The stunning Clock tower of Venice has been watching over the city for over five hundred years, marking the time with absolute precision from a corner of our beautiful Saint Mark’s Square. This is, of course, one of the most famous architectural landmarks in Venice: it overlooks the triumphal arch of the city’s neuralgic shopping street, the ancient "Merceria"connecting Saint Mark's square to Rialto.
Until 1998, the 5 floors of the tower were occupied, as well as by the clock mechanism, also by a guardian, who divided his rooms with the tolling of the Two Moors. Nowadays not anymore. Imagine to be the guardian there? :)
The Moors are two statues which dominate the Clocl tower of Venice and which are not strictly moors after all, but were thus defined by the dark bronze patina that covers them, strike a blow, each one, every five minutes.
What does it mean for the poor guardian ? This means that the poor guardian suffered 24 hourly strokes that in a day make 264 deafening shots.
At noon and midnight, the sundial also accompanies the two noisy and indefatigable moors. To make sure the passage of time is well marked, the sundial re-enacts the 132 shots made by each moor in the previous 11 hours.
Which means that the poor guardian and family listened to 528 chimes a day multiplied by 365 days, that is 192,720 strokes.
The mechanism of the clock tower of Venice has not remained the same since 1499, but has undergone several restorations commissioned to maintain its operation unchanged. The last one was completed in 2006. It is very interesting to look at the cogwheels, the counterweights system and the large 80 cm drums indicating the Roman numerals for the days.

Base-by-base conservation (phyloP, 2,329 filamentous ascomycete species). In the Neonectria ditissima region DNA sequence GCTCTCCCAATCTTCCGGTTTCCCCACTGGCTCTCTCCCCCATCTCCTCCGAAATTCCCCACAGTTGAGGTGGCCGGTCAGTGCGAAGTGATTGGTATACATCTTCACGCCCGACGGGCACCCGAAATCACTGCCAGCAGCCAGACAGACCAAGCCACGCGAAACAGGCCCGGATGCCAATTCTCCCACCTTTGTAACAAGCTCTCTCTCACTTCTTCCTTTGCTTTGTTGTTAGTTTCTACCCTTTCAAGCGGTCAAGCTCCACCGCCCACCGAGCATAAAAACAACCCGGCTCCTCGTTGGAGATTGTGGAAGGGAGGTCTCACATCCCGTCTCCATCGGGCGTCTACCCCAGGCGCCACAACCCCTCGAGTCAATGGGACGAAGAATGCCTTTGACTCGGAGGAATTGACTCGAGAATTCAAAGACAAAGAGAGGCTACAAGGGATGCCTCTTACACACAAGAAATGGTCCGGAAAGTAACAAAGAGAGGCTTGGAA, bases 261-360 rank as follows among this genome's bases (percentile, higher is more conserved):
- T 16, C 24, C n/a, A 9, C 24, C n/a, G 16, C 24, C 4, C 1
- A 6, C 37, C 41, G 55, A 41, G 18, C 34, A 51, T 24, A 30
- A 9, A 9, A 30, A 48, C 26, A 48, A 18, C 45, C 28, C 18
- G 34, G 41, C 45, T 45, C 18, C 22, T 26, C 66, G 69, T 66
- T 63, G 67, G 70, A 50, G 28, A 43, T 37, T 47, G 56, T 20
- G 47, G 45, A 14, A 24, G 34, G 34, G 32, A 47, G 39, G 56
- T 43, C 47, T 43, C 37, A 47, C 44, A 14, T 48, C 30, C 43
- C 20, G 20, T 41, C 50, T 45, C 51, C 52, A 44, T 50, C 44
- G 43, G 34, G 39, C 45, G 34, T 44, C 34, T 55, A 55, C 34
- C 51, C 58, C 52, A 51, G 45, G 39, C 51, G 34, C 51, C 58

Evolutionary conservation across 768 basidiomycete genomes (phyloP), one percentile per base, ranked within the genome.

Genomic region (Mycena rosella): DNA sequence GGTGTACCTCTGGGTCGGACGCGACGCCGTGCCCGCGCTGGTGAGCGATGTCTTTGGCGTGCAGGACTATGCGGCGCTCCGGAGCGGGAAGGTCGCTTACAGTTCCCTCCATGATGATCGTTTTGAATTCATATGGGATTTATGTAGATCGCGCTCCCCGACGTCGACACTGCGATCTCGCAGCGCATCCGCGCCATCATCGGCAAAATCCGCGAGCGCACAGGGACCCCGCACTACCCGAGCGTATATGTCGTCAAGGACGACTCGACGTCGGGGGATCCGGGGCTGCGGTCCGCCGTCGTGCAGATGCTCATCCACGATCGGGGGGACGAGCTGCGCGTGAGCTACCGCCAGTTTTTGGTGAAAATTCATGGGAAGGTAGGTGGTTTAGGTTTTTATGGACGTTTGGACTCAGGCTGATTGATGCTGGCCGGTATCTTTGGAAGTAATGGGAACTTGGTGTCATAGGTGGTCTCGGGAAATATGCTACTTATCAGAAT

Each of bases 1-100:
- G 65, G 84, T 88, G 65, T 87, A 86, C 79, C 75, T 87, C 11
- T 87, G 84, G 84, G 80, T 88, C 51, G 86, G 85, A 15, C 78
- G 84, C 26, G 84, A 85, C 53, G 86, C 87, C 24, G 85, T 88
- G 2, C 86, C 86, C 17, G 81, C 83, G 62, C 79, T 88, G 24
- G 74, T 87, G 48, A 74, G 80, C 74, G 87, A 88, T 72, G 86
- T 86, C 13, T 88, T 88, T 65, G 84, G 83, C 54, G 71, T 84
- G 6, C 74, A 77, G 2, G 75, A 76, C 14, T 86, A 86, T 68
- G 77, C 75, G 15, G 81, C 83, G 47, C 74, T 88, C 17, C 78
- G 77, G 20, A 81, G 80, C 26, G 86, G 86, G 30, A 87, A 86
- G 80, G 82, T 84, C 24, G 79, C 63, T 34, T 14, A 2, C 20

Walking up the stairs, you arrive on the terrace where the Moors and the bell stand out, and from which you can enjoy a breathtaking view of the lagoon.
Venice Clock Tower offer an amazing wonderful view from the terrace, overlooking the Venetian bell towers and streets. There are more than 178, built as rudimentary headlights to send warning messages to ships in the lagoon in wartime.
Venice Clock Tower: the statues of the Magi Kings
If you are in Venice on the day of the Epiphany ( or on the day of Festa Della Sensa) you cannot miss this short but unmissable event, that every year comes to life in Piazza San Marco, observing the Clock Tower.
From midday you can admire the Three Wise Men, the Magi King, in procession in front of the Virgin Mary and the Little Jesus. At the stroke of every hour, from the panel next to the clock, comes out this procession of wooden figures, representing the Nativity, just like a giant carillon.
They come out of a side door preceded by an Angel with a trumpet, bow before Jesus and Mary and fall into the ancient Tower. The statues are not the originals ones of 1499. but a faithful copy made in the 18th century.
The building of the Clock Tower of Venice
The architect Mauro Codussi built the Clock Tower between 1496 and 1499, while the two side wings were added in the eighteenth century.
The complex system of the clock, which marks hour, day, lunar phases and zodiac, was created by the Emilia-based watchmaker Giancarlo Ranieri starting from 1493; according to legend, when the watchmaker had finished his masterpiece, the Inquisitors of State made him blind, so that he could never again build an equal one.
Many thanks to Monica Cesarato blog for details :)
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